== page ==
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The Brooke Era (1841 â€“ 1941)
James Brooke had served in the East India Company’s army in his younger days. On his second visit in 1841, he agreed to help Raja Muda Hashim to quell the rebellion in Sarawak. As a reward, he was installed as the Rajah of Sarawak (which comprised the territory from Tanjong Datu to the Sadong River) in Kuching on 18 September 1842. Sarawak’s border continued to expand from Sadong River to Tanjong Kidurong until he was succeeded by his nephew, Charles Brooke in 1867. James Brooke died in England in 1868.
Under Charles Brooke, who ruled from 1868 until his death in 1917, the territory of Sarawak was extended to include Baram (1881), Limbang (1890) and Lawas (1905), and to its present boundaries. At this time, the government machinery was formalised with proper laws and order, and efforts were made towards economic development using technologies from the west.
Rajah Charles introduced public administration system, built a strategic network of fortresses, including Fort Margherita. The mass Chinese migration, growth of rubber plantation, oil prospecting in Miri, establishment of the Sarawak Museum, the famed Sarawak Rangers and Sarawak constabulary took place during his reign.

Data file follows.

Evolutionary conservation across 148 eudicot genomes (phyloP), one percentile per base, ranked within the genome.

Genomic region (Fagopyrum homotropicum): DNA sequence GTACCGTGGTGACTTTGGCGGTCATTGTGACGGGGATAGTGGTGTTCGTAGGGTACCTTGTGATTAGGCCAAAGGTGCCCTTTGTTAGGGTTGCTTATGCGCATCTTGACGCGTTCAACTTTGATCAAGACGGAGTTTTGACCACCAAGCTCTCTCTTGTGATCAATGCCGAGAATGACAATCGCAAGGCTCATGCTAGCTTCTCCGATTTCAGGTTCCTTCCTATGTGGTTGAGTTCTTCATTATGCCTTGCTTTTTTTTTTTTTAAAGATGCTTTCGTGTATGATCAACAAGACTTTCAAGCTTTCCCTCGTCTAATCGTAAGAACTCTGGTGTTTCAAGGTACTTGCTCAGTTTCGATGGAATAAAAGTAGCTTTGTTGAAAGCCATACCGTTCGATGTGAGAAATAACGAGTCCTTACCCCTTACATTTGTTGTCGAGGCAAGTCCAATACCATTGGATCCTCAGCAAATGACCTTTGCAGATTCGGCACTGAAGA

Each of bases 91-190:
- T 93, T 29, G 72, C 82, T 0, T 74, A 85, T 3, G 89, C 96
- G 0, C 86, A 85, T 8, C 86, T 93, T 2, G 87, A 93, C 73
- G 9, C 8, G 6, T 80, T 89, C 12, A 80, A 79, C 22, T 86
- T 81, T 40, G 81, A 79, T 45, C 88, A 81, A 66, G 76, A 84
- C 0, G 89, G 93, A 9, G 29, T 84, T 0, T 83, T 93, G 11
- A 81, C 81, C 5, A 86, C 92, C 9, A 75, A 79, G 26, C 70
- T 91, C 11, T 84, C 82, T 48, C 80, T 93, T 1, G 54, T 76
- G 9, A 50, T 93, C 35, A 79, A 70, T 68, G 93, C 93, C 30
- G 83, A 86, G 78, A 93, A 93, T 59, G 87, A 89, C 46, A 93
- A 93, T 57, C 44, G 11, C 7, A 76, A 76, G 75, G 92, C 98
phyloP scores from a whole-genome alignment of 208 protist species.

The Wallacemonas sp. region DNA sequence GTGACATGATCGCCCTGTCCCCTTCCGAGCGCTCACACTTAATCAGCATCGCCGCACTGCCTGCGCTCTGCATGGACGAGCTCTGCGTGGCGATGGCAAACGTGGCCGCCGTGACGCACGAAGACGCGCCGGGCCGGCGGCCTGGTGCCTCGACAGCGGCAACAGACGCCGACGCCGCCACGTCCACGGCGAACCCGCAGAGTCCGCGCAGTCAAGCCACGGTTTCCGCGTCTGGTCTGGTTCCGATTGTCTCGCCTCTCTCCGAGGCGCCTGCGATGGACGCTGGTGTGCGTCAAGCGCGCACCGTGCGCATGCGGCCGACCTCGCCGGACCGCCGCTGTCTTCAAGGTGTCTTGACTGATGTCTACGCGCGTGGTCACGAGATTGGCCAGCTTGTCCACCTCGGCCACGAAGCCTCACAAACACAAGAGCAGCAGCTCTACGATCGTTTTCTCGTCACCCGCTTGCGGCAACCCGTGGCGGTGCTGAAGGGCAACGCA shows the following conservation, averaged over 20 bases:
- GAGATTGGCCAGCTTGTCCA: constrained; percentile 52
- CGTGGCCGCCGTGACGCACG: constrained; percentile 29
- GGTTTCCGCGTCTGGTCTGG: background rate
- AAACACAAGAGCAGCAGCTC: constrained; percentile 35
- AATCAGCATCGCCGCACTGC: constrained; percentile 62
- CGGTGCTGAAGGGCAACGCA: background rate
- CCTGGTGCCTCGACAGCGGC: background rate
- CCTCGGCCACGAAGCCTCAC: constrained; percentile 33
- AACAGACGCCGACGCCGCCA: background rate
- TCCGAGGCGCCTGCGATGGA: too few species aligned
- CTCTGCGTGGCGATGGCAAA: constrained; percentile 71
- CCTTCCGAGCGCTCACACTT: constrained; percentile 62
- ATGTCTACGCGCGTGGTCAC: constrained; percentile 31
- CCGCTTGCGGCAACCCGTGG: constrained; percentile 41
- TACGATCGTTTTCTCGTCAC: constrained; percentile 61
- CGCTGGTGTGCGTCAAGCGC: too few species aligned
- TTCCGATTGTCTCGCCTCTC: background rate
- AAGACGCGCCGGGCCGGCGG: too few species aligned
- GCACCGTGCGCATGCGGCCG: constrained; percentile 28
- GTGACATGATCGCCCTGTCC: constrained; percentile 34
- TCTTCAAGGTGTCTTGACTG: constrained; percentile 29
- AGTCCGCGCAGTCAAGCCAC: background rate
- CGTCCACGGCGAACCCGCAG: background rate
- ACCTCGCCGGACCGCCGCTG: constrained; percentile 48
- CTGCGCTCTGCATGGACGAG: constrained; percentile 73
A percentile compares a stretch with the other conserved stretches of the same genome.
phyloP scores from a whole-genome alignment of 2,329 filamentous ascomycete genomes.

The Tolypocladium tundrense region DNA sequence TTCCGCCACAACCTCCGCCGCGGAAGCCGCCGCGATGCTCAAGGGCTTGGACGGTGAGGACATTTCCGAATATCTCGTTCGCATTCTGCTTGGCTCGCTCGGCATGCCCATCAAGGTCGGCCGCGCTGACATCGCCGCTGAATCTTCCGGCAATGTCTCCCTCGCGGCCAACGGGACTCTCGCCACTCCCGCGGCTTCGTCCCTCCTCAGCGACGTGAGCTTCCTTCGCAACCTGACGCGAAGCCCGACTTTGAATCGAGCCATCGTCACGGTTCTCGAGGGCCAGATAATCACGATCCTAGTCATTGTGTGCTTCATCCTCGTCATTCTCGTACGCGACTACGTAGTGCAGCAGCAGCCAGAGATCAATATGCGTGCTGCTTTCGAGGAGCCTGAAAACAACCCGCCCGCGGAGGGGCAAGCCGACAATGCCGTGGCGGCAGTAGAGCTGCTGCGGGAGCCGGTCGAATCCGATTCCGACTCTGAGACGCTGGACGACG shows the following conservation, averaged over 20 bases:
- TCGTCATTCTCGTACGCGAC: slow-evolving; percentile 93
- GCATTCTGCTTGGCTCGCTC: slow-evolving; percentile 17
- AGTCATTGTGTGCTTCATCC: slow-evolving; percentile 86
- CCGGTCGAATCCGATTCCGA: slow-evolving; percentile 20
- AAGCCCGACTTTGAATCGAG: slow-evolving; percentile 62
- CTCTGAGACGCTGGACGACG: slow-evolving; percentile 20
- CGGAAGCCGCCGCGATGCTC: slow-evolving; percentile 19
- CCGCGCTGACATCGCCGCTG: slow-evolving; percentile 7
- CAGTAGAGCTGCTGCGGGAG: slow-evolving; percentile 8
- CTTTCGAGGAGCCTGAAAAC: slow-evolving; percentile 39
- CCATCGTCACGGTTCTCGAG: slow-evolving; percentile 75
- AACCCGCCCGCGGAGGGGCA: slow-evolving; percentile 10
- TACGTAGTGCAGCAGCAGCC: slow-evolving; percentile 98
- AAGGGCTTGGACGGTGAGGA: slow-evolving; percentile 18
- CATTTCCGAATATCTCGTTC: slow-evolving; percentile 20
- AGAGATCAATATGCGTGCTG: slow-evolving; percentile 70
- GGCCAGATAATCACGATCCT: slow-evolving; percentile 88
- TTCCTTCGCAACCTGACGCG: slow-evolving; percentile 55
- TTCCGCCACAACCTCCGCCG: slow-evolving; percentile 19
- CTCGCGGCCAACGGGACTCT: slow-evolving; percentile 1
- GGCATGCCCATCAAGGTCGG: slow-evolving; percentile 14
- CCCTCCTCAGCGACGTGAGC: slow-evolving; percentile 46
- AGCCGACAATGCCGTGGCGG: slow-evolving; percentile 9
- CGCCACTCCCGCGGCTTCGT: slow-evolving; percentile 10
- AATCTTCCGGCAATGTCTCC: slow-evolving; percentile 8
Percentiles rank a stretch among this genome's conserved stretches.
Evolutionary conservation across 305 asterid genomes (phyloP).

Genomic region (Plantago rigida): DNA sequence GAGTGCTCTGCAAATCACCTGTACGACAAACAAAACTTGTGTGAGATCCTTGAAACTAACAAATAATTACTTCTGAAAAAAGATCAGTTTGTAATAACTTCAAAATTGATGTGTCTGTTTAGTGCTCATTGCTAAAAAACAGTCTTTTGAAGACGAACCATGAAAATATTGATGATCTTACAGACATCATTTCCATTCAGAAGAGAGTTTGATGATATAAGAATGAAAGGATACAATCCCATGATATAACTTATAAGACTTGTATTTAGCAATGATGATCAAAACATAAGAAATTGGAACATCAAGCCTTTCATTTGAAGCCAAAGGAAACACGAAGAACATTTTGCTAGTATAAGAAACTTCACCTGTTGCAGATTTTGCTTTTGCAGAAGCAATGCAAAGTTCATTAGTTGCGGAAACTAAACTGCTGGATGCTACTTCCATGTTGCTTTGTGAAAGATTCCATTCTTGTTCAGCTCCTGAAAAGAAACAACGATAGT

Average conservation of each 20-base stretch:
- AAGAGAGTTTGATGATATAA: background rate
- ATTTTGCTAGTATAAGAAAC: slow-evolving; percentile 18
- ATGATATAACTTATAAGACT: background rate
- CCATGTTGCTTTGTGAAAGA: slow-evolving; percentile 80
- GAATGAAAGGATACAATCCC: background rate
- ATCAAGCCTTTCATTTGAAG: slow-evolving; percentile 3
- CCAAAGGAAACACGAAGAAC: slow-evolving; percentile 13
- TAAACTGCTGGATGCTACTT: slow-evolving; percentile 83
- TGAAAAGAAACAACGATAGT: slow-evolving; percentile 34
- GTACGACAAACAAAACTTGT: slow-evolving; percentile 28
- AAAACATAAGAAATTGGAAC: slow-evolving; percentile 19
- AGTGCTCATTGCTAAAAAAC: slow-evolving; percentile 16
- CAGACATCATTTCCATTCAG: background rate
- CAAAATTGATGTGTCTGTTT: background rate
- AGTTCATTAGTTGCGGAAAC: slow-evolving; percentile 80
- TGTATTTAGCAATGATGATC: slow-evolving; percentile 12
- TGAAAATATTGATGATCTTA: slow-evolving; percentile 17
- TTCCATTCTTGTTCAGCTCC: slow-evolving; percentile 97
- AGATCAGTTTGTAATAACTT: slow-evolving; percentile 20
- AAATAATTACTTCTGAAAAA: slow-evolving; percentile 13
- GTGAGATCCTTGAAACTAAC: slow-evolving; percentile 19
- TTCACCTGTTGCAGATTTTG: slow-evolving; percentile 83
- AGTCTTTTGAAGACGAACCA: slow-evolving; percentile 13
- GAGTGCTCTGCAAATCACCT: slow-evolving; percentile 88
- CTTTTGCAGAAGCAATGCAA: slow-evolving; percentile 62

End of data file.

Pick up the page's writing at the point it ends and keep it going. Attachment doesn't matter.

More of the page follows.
Charles Vyner Brooke, the second son of Charles Brooke, succeeded his father to become the third Rajah of Sarawak on 24 May 1917. The elder son Betram Brooke had earlier on declined the offer to rule. Vyner Brooke formulated a new constitution, which put an end to the absolute power of the Rajah in 1941. The Council Negri was given the power to ensure that no law could be passed or money spent without its consent.
During the century of Brooke rule, the Brooke authority was constantly challenged by the local indigenous leaders, most notably Sharip Sahap, Sharip Masahor, Rentap, Bantin and the Hakka gold miners from Bau led by Liu Shan Bang. However, the Brookes were able to contain all the uprisings.
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